That jewel of a visual image came from a tweet by “The Last Party Cookie” (a clever play on the imminent death of the Adtech’s tracking cookies) and, it stopped me in my tracks. The comment was made in a lightweight Twitter exchange talking about what’s wrong with Adtech and it rang true as a metaphor for a lot that’s wrong with Adtech in all its multi-layered complexity.
“Like hanging a picture on a billboard” clicked for me as a visual way to think about some of the most troublesome issues facing Adtech.
Viewability. The battle to ensure an ad can be seen by a person on a web page is a battle that advertisers often lose. This sad, lost cause is the result of a few factors. First, publishers often rotate ads so frequently – no human can see it for it to register or do any good. Then, working against viewability, you have issues around whether the ads are in a viewable part of the screen. As our “picture on a billboard” metaphor suggests no one will ever see what the picture on a billboard really is and too often no one will ever see your digital ads either.
Outcome Effectiveness. Billboards are, arguably, the least measurable of all advertising vehicles because, mostly, they are part of the scenery as we whiz by at 60 miles per hour. If billboards are hard to measure, then a picture on a billboard is, well, hopelessly incapable of being measured. This is how many advertisers feel about Adtech – as impossible to measure as a “picture on a billboard.”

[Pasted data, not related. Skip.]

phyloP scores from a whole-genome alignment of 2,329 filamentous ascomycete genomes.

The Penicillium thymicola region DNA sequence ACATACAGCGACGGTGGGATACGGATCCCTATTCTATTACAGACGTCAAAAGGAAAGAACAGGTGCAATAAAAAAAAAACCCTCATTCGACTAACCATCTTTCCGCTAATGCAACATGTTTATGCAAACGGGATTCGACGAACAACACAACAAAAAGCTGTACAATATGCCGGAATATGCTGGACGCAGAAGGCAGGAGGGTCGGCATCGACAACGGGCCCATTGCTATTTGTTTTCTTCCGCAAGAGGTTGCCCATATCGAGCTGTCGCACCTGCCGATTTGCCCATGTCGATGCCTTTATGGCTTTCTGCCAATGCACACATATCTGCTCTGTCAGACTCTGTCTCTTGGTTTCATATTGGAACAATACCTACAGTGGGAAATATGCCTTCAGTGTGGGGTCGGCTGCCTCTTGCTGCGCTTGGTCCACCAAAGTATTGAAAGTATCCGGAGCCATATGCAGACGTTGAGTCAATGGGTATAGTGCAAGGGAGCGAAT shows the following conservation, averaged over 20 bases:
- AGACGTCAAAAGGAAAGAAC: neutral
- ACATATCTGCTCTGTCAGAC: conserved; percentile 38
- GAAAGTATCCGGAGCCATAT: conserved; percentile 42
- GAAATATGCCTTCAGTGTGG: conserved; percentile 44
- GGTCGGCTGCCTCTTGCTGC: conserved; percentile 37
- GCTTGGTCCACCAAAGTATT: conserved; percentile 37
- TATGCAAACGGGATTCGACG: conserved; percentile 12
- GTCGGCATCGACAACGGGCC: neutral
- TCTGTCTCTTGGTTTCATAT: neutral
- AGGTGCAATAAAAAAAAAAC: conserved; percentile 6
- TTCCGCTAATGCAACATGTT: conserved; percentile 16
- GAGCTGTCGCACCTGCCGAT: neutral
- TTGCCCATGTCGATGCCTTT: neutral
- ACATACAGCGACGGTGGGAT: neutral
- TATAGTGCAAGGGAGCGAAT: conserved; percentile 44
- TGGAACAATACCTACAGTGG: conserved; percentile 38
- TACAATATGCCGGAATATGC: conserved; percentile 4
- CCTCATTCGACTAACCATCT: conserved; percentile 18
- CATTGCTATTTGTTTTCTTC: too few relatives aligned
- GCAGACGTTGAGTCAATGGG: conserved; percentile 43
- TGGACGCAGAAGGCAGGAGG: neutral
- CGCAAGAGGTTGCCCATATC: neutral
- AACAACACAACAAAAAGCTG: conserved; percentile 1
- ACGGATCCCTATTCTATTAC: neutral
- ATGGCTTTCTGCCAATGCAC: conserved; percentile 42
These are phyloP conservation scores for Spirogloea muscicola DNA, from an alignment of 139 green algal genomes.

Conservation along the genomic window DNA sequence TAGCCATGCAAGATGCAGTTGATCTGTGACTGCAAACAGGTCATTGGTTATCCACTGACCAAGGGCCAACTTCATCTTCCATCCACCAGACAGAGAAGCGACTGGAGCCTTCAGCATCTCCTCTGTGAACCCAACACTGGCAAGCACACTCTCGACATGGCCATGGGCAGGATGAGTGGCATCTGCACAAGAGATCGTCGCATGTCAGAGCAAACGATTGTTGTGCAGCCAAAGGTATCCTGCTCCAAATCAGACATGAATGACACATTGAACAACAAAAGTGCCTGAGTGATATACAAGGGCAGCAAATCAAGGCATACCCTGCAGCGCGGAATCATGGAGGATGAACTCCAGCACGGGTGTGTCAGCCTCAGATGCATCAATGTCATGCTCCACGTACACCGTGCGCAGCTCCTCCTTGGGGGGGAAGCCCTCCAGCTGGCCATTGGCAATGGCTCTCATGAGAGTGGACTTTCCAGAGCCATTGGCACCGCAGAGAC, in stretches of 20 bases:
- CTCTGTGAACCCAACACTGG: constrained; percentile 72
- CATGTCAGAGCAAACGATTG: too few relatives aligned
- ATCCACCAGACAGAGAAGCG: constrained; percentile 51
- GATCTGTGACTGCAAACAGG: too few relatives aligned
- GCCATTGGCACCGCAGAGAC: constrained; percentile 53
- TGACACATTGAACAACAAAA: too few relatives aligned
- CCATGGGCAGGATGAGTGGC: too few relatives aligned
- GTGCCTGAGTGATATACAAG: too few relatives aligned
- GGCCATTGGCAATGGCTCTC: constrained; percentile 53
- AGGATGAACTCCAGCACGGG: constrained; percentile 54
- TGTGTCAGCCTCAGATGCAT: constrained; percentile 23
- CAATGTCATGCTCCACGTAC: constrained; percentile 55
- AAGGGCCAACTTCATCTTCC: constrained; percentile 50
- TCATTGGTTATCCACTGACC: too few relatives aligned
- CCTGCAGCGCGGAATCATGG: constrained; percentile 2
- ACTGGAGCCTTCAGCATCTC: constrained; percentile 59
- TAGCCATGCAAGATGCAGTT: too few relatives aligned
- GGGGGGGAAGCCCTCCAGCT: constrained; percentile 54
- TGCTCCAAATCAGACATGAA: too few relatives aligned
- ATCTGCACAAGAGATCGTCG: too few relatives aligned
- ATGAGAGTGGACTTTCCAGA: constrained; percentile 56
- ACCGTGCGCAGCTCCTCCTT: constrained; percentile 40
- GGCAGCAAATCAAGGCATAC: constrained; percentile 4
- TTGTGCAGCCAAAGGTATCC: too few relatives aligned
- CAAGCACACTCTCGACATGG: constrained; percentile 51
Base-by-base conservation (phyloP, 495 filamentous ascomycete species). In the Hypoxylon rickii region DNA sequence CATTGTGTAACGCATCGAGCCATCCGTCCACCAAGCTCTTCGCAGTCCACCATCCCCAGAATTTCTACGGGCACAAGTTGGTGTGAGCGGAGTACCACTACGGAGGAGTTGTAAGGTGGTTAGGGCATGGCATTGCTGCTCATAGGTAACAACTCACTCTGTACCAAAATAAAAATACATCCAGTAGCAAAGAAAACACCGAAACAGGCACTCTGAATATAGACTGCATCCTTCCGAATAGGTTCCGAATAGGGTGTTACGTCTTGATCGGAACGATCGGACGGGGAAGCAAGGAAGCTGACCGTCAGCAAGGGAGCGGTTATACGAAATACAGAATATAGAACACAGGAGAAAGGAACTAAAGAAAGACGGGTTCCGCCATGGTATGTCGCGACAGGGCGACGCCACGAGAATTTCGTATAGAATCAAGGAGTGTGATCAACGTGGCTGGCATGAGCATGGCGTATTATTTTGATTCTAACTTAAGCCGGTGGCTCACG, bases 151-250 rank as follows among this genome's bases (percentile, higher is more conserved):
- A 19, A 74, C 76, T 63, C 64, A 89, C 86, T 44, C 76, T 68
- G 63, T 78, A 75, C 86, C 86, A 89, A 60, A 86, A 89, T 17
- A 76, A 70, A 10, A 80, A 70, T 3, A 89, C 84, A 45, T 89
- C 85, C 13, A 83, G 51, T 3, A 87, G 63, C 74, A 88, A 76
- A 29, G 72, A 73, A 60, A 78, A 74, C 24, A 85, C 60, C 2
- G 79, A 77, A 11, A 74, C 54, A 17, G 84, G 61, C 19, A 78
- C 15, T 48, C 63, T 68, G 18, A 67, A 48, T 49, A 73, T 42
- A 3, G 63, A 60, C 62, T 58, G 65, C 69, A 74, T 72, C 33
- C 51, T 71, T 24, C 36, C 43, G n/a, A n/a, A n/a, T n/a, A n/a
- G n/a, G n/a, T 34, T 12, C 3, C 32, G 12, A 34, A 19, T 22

Cost Efficiency. Related to outcome effectiveness, linking digital ad spend to specific outcomes is one of the most frustrating black holes of digital advertising. Too much time and effort is spent measuring inconsequential metrics like CPMs or how many impressions were bought. Advertisers want to track the cost of outcomes but that is too often impossible in digital advertising just like attributing outdoor advertising to a specific business outcome. No wonder determining the ROI of a picture on a billboard is not even comprehensible.
Transparency. The metaphor continues to characterize Adtech because just as Adtech likes to hide a lot of its workings in a black box – a picture on a billboard might as well be a black box. Anything can be on that picture – anything at all. Adtech’s murkiness is inherent in its workings because, without transparency, Adtech is able to hide a lot of bad activity.
The next time you travel and see a billboard, I bet you’ll imagine a picture up there and remember how messed up Adtech really is.